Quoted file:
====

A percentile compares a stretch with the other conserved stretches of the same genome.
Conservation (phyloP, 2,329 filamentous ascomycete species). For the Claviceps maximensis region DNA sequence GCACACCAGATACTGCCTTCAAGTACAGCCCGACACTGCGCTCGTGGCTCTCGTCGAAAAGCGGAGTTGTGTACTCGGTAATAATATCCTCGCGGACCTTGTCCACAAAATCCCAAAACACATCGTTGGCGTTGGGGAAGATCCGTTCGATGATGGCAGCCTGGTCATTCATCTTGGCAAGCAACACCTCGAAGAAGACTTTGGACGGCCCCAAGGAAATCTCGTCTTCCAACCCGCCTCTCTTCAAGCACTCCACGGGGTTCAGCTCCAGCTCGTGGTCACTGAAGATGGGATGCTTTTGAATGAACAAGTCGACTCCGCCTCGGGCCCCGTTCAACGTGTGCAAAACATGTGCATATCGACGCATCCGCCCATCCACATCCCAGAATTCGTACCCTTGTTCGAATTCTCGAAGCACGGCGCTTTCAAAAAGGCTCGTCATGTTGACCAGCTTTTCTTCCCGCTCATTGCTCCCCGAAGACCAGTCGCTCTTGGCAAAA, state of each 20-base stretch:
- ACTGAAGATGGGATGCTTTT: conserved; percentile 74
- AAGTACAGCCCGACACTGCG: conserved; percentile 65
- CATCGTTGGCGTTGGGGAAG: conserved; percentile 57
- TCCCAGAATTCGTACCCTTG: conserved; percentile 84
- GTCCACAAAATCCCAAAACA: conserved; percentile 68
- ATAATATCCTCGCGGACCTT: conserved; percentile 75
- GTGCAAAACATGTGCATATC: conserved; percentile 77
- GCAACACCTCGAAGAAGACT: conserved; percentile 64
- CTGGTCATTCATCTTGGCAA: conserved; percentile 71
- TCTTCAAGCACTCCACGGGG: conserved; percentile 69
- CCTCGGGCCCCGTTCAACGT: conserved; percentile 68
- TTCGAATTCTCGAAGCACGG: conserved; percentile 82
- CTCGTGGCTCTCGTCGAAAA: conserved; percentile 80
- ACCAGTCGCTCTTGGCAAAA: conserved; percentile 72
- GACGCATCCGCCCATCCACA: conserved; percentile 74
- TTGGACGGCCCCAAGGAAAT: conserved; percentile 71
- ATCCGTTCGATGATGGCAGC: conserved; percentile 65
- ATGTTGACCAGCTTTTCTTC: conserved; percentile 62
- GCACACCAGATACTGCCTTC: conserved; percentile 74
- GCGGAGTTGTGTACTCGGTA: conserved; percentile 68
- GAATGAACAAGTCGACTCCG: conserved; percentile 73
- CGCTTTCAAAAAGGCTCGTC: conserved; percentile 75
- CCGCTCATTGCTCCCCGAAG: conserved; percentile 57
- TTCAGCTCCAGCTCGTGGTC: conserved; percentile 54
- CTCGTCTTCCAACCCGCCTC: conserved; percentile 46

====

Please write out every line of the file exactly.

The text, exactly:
A percentile compares a stretch with the other conserved stretches of the same genome.
Conservation (phyloP, 2,329 filamentous ascomycete species). For the Claviceps maximensis region DNA sequence GCACACCAGATACTGCCTTCAAGTACAGCCCGACACTGCGCTCGTGGCTCTCGTCGAAAAGCGGAGTTGTGTACTCGGTAATAATATCCTCGCGGACCTTGTCCACAAAATCCCAAAACACATCGTTGGCGTTGGGGAAGATCCGTTCGATGATGGCAGCCTGGTCATTCATCTTGGCAAGCAACACCTCGAAGAAGACTTTGGACGGCCCCAAGGAAATCTCGTCTTCCAACCCGCCTCTCTTCAAGCACTCCACGGGGTTCAGCTCCAGCTCGTGGTCACTGAAGATGGGATGCTTTTGAATGAACAAGTCGACTCCGCCTCGGGCCCCGTTCAACGTGTGCAAAACATGTGCATATCGACGCATCCGCCCATCCACATCCCAGAATTCGTACCCTTGTTCGAATTCTCGAAGCACGGCGCTTTCAAAAAGGCTCGTCATGTTGACCAGCTTTTCTTCCCGCTCATTGCTCCCCGAAGACCAGTCGCTCTTGGCAAAA, state of each 20-base stretch:
- ACTGAAGATGGGATGCTTTT: conserved; percentile 74
- AAGTACAGCCCGACACTGCG: conserved; percentile 65
- CATCGTTGGCGTTGGGGAAG: conserved; percentile 57
- TCCCAGAATTCGTACCCTTG: conserved; percentile 84
- GTCCACAAAATCCCAAAACA: conserved; percentile 68
- ATAATATCCTCGCGGACCTT: conserved; percentile 75
- GTGCAAAACATGTGCATATC: conserved; percentile 77
- GCAACACCTCGAAGAAGACT: conserved; percentile 64
- CTGGTCATTCATCTTGGCAA: conserved; percentile 71
- TCTTCAAGCACTCCACGGGG: conserved; percentile 69
- CCTCGGGCCCCGTTCAACGT: conserved; percentile 68
- TTCGAATTCTCGAAGCACGG: conserved; percentile 82
- CTCGTGGCTCTCGTCGAAAA: conserved; percentile 80
- ACCAGTCGCTCTTGGCAAAA: conserved; percentile 72
- GACGCATCCGCCCATCCACA: conserved; percentile 74
- TTGGACGGCCCCAAGGAAAT: conserved; percentile 71
- ATCCGTTCGATGATGGCAGC: conserved; percentile 65
- ATGTTGACCAGCTTTTCTTC: conserved; percentile 62
- GCACACCAGATACTGCCTTC: conserved; percentile 74
- GCGGAGTTGTGTACTCGGTA: conserved; percentile 68
- GAATGAACAAGTCGACTCCG: conserved; percentile 73
- CGCTTTCAAAAAGGCTCGTC: conserved; percentile 75
- CCGCTCATTGCTCCCCGAAG: conserved; percentile 57
- TTCAGCTCCAGCTCGTGGTC: conserved; percentile 54
- CTCGTCTTCCAACCCGCCTC: conserved; percentile 46